“Album Of The Day” is a Last Rites Facebook feature we started whose purpose is quite straight-forward: highlight one album per day and say a few words about it. Understanding that not everyone chooses to participate in the booking of faces, we thought it might be nice to toss in a feature that gathers the albums in a single piece on a weekly basis.
Here are the seven albums we picked for the week of September 30th — October 6th.
Sunday, September 30th
Anthrax – State Of Euphoria (1988)
Although it’s inferior to the two albums before it and the two albums that follow it, Anthrax’s fourth record deserves a bit of re-evaluation. Sure, State Of Euphoria is lesser, but not by a huge margin. Coming off the career-defining thrash of Among The Living, these Bronx-born thrashers played it a little too safe, rushing into the studio and turning in a record that fell in line with Among, and yet had little hope of equaling it. Still, there’s merit in the drive of “Be All, End All,” in the Blue Velvet-inspired greatness of “Now It’s Dark,” in the requisite Stephen King nod “Misery Loves Company,” and in the classic re-make of Trust’s “Anti-Social,” a cover knocked so far out of the park that the song may as well be an Anthrax original at this point. Even the weaker numbers are still fun rockers—”Make Me Laugh” trashtalks the 80s’ easiest punching bags, money-grubbing TV preachers, while “Finale” at least gets some snide jabs in. (“I drink three six packs just so I can look at your face!”) Euphoria isn’t perfect, and it would soon be eclipsed by the darker, meaner, more developed aggression of Persistence Of Time, but looking back on it now, it’s still a classic Anthrax album. But seriously, though, that album art sucks. [Andrew Edmunds]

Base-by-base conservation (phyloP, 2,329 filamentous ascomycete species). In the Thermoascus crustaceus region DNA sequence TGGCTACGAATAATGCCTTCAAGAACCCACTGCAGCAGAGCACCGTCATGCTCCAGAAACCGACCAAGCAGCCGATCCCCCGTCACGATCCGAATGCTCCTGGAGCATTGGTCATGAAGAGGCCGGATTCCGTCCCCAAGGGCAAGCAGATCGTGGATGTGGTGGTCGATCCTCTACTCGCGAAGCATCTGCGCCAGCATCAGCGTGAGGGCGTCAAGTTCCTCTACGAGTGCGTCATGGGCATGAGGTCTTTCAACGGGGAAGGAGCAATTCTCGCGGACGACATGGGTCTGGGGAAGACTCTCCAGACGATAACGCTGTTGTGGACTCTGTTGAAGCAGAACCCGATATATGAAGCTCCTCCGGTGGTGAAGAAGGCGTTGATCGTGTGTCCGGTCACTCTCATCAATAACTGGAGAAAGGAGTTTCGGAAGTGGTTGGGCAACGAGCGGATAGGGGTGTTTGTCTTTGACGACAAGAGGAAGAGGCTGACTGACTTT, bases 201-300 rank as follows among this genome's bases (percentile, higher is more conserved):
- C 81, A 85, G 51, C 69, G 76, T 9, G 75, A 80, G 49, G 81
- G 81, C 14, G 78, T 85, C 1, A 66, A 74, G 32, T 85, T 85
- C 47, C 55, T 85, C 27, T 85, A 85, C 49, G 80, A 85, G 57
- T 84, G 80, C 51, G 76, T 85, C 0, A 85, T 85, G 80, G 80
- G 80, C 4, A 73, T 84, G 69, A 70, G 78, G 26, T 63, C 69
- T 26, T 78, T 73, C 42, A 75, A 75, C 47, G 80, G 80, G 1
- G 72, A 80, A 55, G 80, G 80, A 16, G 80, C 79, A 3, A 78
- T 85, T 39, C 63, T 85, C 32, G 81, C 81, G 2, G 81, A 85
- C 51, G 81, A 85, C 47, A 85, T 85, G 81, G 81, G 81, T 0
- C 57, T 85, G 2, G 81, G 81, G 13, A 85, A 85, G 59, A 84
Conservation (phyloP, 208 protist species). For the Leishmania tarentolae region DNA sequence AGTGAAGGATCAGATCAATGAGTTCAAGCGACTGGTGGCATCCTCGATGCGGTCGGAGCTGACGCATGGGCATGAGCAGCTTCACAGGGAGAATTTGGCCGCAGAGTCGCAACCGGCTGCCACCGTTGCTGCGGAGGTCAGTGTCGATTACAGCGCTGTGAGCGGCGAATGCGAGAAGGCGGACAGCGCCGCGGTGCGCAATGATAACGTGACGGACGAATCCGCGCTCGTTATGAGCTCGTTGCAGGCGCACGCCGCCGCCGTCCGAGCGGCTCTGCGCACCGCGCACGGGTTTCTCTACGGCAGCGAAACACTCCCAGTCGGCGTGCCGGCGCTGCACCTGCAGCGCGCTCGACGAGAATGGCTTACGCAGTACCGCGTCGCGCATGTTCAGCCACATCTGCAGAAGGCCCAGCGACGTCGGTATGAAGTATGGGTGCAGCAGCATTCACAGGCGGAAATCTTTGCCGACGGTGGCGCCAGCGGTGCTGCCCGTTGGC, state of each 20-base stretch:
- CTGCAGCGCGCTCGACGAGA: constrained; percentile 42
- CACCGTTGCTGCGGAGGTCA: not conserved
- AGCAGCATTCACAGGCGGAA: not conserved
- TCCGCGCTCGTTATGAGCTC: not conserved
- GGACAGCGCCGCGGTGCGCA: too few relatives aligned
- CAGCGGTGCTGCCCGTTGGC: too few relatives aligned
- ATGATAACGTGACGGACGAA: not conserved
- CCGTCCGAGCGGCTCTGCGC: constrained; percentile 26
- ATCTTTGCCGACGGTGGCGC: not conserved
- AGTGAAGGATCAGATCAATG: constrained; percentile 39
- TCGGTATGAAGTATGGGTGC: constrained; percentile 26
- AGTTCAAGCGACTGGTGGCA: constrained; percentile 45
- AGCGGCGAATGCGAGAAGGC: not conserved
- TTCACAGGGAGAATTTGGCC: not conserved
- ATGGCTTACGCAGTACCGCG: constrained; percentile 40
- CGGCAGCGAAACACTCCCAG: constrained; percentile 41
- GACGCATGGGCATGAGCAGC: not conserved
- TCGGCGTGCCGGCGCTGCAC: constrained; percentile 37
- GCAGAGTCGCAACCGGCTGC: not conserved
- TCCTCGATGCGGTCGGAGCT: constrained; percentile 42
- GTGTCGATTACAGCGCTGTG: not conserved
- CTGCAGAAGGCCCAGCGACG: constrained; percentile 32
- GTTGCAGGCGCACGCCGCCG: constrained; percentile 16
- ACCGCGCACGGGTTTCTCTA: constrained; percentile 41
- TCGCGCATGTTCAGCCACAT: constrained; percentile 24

Monday, October 1st
Confessor – Condemned (1991)
There have to be others out there who discovered Raleigh, North Carolina’s Confessor the same way I did: through Paradise Lost. Well, Nick Holmes, to be exact—he wore a Confessor shirt in the band photo for PL’s debut, Lost Paradise, and that was one of the ways we uncovered new bands back’aforn the interwebs. If you trusted ol’ Nick and had the means to track down Condemned, you likely spent the bulk of the record’s 41 minutes trying to figure out just what in the holy shit was going on from one song to the next. The record towers and twists in a sort of proggy Watchtower/Control And Resistance kind of way, but the foundation is a form of wobbly doom, with riffs that bend and zigzag (occasionally awkwardly), a (helluva) drummer who sometimes sounds as if he’s putting down beats for an entirely different record, and a wailing vocalist who clearly beamed in from the same planet as the blue woman in the opera scene for The Fifth Element. In short, different. VERY different. In fact, in the great pantheon of metal records to throw on for the explicit purpose of making those around you wonder what the hell’s going on, Condemned simply must fall somewhere inside the top five. [Captain]
Tuesday, October 2nd
Napalm Death – From Enslavement To Obliteration (1988) (30th birthday!)
Scum was the initial salvo, the raw-throated punk-fueled warp-speed madness that laid the groundwork for grindcore, but Napalm Death’s second album was their first masterwork. Refining the roughshod approach of Scum‘s attack, From Enslavement To Obliteration runs the gamut from the Swans-y trudge of “Evolved As One” to the crusty thrashing drive of “Unchallenged Hate” to the blast-happy burst of “Your Achievement,” Enslavement‘s nod to the band’s tongue-in-cheek microsong legacy. Mick Harris does his human tornado drum schtick, while Embury and Steer rip through riffs with reckless abandon, all beneath Lee Dorrian’s grunt-to-a-shriek acrobatics—it’s the classic grind formula, presented in one of its earliest incarnations, and its gloriously and gleefully abrasive and ugly, even as it’s the swansong of Napalm’s second line-up. Guitarist Steer would depart to form Carcass; vocalist Dorrian would leave to found Cathedral. Replacement vocalist Barney Greenway would jump ship from Benediction and join up, while guitarists Jesse Pintado and Mitch Harris would come over from Terrorizer and Righteous Pigs, and the whole of that new line-up would travel to Morrisound in Tampa to push the band in a death metal direction with the killer Harmony Corruption. Still, even as the end of Napalm Death’s pure grind period, thirty years later, From Enslavement remains one of the highest highs from a band that has rightfully achieved godhood. [Andrew Edmunds]